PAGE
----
Tired of its reputation as a swell place to go for a donkey show, Tijuana is attempting to change its image. Everywhere you look there are signs of progress, from the new street signs to the friendly vendors on street corners offering to help turistas with directions to local landmarks and, perhaps, sell them a ceramic Bart Simpson statue.
But, gosh darn it, the occasional drug-war gun battle continues to dampen the Mexico Tourism Board's effort to present Tijuana as the Solvang of Northern Baja. It's tough to sell "Family Fun in Tijuana," when that damn media continues to focus on executions and a few misconstrued beatings. One little girl gets stuffed in a piñata and it makes everyone look bad.
But now Mexico tourism officials are firing back, putting the real muscle of the government behind the effort to make Tijuana tourism-friendly. The result is a really nifty brochure, which was unveiled amid much hoopla a few weeks ago.
The brochure is designed to help tourists navigate the inner works of Tijuana's criminal-justice system, should, by the grace of God, they encounter some unpleasantness during their stroll through historic old Mexico. The brochure, available online at www.tijuana.gob.mx, offers all sorts of helpful tips about who to call and the details of the law.
"This publication is proof that our municipal government has the will to do all that is necessary so that visitors to our area feel protected and safe at all times, including in legal situations," Tijuana mayor Jesús González Reyes says in the brochure's intro.
Of course, Tijuana is about to crown a new mayor, Jorge Hank Rhon, unless the government responds to charges of shady deals and overturns the election. Hank is a gambling tycoon who's spent years denying any involvement in a variety of heinous crimes, which is why his election is seen as a small speed bump in Tijuana's re-branding campaign.
However, visitors can rest assured knowing Hank ran on a law-and-order platform, which means he's more than likely 100 percent behind the helpful new brochure.
But the brochure only scratches the surface. If you're planning a family trip to the delightful Mexican playground, perhaps as a fun new way to celebrate the Thanksgiving holiday, here are a few tips not included in the official brochure:
* La Zona Roja may sound like a really cool mercado; it's not.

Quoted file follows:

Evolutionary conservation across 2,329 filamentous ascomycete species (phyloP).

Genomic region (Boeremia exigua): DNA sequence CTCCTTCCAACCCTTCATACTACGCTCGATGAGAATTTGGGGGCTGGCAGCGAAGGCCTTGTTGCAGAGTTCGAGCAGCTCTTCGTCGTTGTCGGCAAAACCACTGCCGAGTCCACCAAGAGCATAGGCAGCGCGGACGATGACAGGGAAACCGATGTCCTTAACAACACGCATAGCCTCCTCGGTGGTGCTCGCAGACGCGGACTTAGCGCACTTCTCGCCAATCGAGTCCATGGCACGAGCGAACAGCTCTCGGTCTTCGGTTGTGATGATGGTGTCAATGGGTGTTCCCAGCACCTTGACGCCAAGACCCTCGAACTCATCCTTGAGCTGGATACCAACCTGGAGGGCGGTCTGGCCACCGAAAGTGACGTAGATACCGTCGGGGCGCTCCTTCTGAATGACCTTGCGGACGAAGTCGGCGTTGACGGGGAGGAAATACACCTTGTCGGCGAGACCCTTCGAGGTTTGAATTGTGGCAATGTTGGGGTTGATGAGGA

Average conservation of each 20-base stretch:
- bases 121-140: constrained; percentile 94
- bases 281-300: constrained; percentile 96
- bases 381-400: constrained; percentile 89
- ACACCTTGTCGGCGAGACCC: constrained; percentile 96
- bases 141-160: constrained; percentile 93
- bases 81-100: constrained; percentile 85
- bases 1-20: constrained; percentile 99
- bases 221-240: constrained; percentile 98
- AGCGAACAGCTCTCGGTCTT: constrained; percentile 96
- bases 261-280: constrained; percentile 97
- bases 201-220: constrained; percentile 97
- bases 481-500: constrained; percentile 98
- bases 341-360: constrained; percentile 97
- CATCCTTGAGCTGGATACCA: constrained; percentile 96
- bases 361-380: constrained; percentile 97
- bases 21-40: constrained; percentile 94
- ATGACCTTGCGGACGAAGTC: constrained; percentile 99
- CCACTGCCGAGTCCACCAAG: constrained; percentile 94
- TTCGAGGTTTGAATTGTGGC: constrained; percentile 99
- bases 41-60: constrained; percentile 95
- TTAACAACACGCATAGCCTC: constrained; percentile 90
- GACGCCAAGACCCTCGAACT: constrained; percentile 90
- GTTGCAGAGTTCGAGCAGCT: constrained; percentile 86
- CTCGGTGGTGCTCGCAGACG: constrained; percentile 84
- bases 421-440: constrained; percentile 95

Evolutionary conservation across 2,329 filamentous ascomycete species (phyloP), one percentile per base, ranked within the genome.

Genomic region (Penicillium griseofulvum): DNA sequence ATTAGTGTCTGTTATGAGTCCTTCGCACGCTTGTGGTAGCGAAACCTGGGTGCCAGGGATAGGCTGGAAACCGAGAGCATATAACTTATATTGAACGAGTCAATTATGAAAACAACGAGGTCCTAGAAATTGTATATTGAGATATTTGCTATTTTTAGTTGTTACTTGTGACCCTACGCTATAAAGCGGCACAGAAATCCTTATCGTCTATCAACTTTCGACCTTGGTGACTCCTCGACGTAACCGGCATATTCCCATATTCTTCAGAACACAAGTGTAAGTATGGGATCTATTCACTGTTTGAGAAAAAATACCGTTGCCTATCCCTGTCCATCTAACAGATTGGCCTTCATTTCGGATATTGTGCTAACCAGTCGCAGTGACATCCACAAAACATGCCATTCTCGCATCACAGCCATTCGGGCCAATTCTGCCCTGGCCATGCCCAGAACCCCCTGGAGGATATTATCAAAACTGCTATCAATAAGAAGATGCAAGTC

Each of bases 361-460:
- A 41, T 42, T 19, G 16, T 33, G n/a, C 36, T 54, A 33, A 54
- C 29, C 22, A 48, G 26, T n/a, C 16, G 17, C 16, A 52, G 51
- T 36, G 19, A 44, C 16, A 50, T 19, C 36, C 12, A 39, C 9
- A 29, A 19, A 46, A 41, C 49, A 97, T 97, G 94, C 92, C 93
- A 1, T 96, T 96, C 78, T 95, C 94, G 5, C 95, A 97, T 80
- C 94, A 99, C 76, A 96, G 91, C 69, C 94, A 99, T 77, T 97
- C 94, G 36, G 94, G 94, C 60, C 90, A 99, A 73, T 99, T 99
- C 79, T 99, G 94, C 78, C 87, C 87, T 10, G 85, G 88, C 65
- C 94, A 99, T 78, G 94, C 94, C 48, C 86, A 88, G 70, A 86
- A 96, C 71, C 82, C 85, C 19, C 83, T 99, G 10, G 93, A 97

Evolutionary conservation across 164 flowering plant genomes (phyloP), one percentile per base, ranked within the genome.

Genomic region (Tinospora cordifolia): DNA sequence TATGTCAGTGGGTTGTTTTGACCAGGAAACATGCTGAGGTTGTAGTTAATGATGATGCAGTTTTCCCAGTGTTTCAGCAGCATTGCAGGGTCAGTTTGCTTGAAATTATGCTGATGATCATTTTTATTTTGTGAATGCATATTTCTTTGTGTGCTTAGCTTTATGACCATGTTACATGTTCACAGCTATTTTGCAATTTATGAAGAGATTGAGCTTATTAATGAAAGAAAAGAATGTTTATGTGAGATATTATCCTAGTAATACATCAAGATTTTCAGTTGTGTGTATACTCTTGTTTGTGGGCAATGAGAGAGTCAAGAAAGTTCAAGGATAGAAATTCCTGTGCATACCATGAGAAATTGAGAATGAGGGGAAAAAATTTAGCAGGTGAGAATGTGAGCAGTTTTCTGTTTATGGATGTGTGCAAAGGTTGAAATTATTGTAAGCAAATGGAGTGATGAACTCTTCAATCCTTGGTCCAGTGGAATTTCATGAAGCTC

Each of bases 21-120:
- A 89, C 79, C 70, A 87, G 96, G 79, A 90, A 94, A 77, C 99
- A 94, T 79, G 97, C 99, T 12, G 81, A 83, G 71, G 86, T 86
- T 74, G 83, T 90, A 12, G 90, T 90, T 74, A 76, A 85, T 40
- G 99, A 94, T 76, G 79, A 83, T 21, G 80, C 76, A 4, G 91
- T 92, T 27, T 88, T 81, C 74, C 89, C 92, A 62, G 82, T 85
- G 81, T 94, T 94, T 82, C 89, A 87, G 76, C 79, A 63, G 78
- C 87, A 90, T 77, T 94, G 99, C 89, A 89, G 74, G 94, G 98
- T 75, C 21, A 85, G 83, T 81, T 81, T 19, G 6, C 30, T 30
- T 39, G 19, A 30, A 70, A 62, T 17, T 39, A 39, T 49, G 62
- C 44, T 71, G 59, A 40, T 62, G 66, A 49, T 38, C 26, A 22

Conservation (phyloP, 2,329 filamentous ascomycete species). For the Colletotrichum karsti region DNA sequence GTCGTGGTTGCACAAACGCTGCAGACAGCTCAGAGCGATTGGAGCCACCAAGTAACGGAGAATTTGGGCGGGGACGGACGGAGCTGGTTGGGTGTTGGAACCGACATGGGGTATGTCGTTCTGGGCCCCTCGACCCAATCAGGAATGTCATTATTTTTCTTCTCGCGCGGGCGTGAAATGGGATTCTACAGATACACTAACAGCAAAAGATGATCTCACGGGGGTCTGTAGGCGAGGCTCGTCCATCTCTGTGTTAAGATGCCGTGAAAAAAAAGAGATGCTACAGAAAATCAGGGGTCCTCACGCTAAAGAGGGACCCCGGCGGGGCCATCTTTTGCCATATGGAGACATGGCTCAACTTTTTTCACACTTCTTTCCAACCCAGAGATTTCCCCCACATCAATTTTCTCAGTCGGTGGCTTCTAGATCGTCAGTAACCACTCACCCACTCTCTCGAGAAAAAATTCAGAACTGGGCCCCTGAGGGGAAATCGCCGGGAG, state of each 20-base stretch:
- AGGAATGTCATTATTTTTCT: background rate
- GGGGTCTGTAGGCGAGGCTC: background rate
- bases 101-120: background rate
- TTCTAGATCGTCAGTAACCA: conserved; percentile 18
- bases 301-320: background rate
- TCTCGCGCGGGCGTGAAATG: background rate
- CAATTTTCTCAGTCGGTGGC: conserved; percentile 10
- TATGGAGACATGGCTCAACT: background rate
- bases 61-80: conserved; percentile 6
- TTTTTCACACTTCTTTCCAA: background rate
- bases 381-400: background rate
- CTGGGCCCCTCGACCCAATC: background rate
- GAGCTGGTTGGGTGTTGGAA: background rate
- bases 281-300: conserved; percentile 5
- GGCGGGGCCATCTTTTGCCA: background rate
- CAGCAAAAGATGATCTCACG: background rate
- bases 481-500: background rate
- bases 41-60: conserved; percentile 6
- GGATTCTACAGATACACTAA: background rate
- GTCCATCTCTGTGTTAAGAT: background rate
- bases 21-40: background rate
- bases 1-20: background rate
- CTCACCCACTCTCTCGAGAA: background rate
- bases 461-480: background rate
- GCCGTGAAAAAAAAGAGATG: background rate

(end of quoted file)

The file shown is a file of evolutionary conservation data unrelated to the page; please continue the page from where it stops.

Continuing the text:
* Although San Diego institutions of higher learning encourage young academics to explore the world of science, it is unwise to try the famous Tequila Experiment, which involves mixing large quantities of mescal with pork tamales, and then vigorously shaking them all about.
* When the polite policeman pulls you over, don't argue with his interpretation of stop-sign laws. If queried, the smart response would be to say, "Yes, officer, I will gladly pay the fine now."
* Remember, margaritas do, in fact, contain alcohol.
* Tijuana's friendly taxi drivers can be your guide to all the wonders of the city, especially if you're looking for a cheap furniture outlet that may or may not be operated by the driver's cousin.
* Always agree on a price upfront with your friendly taxi driver, in order to avoid an uncomfortable moment when you are charged $50 for a one-way, deluxe personalized tour of Avenida Revolución.
* Taco stands on the streets can provide a tasty snack, but you will find chefs do not appreciate jokes about missing local dogs.
* As the brochure points out, it is your right to consult with an attorney. However, it may be unwise to seek legal advice from the bartender at La Perra Cantina.
* Contrary to popular belief, it's considered rude to barf on the sidewalk.
* If you're driving into Mexico, you must have insurance, and it's best to buy it from a reputable broker. For the record, Juan, the guy standing next to the garbage can at the border entrance, is not a reputable insurance broker.
* Never, ever identify yourself as a journalist. In the United States journalists may be treated with respect and adulation, but in Tijuana they tend to become shooting victims.
* When enjoying a hard-fought game of Jai Lai, it is inappropriate to stand up and scream, "This is rigged" and demand the return of your wager.
* If a man with a gun approaches your car, allow the nice man to borrow your car.
* Many Tijuana residents are bilingual, so it's best not to use the phrase "This tastes like crap" too loudly.
* In reality, only drunk tourists actually wear sombreros.
* Buying trinkets from street vendors is a wonderful boost to the local economy and you should feel free to haggle for a deal. However, it is considered tacky to negotiate the price of Chiclets.
* If C.S.I. makes you queasy, you probably should stay away from the bullfights.
* When getting your picture taken with a burro, one of the beloved tourist traditions of Tijuana, it is best to mount the burro from the side, not the back.
* The streets of Tijuana are alive with the heritage and vibrant culture of Mexico, but it's wise to avoid the man in the sarape who offers to give your daughter a personalized tour.
* Young gents looking for a little liquid refreshment should not be surprised if their fresh-faced young waitress disappears under the table. She is just very, very thorough. And remember, she works for tips.
* Keep in mind, Thanksgiving is not a big holiday in Mexico. B
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